Yamoto Elementary has, mysteriously, shifted to a dark and desolate alien landscape. Cut off from family and the rest of the outside world, Sho and his classmates are on the verge of panicking. Their adult teachers don't seem to be faring much better, struggling to maintain order over a group of children that run the gamut from first through sixth grade. In one memorable moment, a teacher grabs his own son and cuts him on the arm with a piece of broken glass in order to shock a group of freaked-out kids into calming down. When once the lines 'tween teacher and student were more routinely friendly and forgiving (just before the catastrophe, we see the sixth grade teacher excuse those students who didn't bring their lunch money to class), the school setting has immediately become more polarized.
To make matters worse, our unwilling castaways seem to be stranded inside the school: when one of the students makes a dash across the foreboding landscape, he collapses just out of sight and doesn't appear to get up. There's only a limited amount of food since lunches are delivered daily, and Sho – who raced to school after an unresolved fight with his mother, remember – didn't even have breakfast. Desperate to reach his mom, he attempts to reach her by phone (a thought that doesn't appear to have occurred to any of the adults yet); he runrunruns to the teacher's lounge but to no avail since the phones are out of order. To keep the rest of the school from panicking, Sho's teacher convinces him to act as if he was able to get through to his mother. But the rest of his classmates don't buy it, in part because reluctant liar Sho does such a poor job lying. In this you can see the seeds of a conflict between students and teachers already brewing: the adults are willing to say and do anything to maintain even the semblance of order – even if it doesn't really help the situation – even if it's at the expense of one or more of their charges.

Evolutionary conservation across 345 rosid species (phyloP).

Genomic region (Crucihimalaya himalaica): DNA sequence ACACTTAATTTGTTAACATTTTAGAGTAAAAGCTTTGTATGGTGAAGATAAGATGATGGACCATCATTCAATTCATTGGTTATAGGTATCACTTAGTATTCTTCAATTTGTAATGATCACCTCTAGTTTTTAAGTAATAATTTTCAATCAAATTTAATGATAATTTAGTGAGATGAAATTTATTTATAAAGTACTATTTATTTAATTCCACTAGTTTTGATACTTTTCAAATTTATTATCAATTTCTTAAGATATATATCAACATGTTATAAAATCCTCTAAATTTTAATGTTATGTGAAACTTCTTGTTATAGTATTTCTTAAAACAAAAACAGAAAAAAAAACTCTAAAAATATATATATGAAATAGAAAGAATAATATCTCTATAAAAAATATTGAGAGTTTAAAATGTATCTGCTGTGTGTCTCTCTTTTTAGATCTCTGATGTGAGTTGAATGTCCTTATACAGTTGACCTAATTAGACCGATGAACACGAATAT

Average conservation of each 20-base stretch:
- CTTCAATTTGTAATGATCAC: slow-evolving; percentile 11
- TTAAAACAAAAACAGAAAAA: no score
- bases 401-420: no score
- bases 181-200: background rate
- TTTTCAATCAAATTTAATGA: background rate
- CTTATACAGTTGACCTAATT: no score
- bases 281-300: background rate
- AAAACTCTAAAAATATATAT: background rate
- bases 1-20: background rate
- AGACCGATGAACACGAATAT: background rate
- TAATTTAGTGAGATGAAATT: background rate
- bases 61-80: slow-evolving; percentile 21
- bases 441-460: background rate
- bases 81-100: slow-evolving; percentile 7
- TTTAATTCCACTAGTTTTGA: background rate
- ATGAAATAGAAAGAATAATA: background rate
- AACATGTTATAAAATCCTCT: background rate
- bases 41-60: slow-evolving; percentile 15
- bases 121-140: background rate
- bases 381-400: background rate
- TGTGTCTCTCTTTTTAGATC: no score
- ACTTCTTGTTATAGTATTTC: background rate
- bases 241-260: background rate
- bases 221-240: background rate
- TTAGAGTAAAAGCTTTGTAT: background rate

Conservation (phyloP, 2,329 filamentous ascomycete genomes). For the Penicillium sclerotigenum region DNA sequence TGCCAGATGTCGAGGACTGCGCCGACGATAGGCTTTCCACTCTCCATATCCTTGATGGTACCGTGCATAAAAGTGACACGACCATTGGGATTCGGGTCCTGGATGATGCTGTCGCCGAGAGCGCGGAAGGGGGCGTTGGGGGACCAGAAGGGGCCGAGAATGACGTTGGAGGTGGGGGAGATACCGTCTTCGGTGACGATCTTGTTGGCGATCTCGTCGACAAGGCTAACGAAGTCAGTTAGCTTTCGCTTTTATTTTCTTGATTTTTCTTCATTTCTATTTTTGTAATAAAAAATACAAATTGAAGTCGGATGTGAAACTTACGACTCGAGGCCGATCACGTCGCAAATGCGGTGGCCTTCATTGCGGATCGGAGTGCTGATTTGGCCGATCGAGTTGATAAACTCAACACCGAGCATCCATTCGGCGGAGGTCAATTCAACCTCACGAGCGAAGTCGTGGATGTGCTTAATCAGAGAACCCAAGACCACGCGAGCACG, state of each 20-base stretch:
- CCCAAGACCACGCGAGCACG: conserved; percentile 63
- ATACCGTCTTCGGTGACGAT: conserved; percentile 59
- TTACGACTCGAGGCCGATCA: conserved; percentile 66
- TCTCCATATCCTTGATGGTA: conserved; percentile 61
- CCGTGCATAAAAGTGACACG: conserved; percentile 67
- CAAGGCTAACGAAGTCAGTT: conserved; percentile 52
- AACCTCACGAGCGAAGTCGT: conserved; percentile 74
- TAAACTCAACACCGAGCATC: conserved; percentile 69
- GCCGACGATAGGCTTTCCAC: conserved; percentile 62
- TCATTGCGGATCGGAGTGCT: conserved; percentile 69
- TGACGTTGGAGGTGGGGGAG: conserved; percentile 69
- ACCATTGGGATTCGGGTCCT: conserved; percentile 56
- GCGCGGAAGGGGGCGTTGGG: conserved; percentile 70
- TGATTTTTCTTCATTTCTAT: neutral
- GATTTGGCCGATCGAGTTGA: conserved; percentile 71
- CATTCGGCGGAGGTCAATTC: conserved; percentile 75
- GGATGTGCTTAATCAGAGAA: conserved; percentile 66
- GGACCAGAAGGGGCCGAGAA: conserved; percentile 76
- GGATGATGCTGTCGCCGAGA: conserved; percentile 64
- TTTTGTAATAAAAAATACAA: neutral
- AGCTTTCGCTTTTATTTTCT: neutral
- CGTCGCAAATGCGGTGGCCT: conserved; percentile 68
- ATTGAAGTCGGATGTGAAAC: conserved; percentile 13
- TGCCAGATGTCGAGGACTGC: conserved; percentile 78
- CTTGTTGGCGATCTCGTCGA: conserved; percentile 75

While the American publication is rated for a "Mature" audience, Umezu's art is beautifully keyed into capturing a pre-teen point-of-view. Though relatively realistic in his figures, cartoonish expressions and physical movements are largely the order of the day. Even during the violent moments (and there are several of 'em), I found myself thinking of the sardonic horror art of Jack Davis & Johnny Craig. (There's a two-page panel of the school principal holding his bleeding head that looks like it could've been a cover to The Vault of Horror.) Just the sort of comics that a sixth grader like Sho would've dug, I bet . . .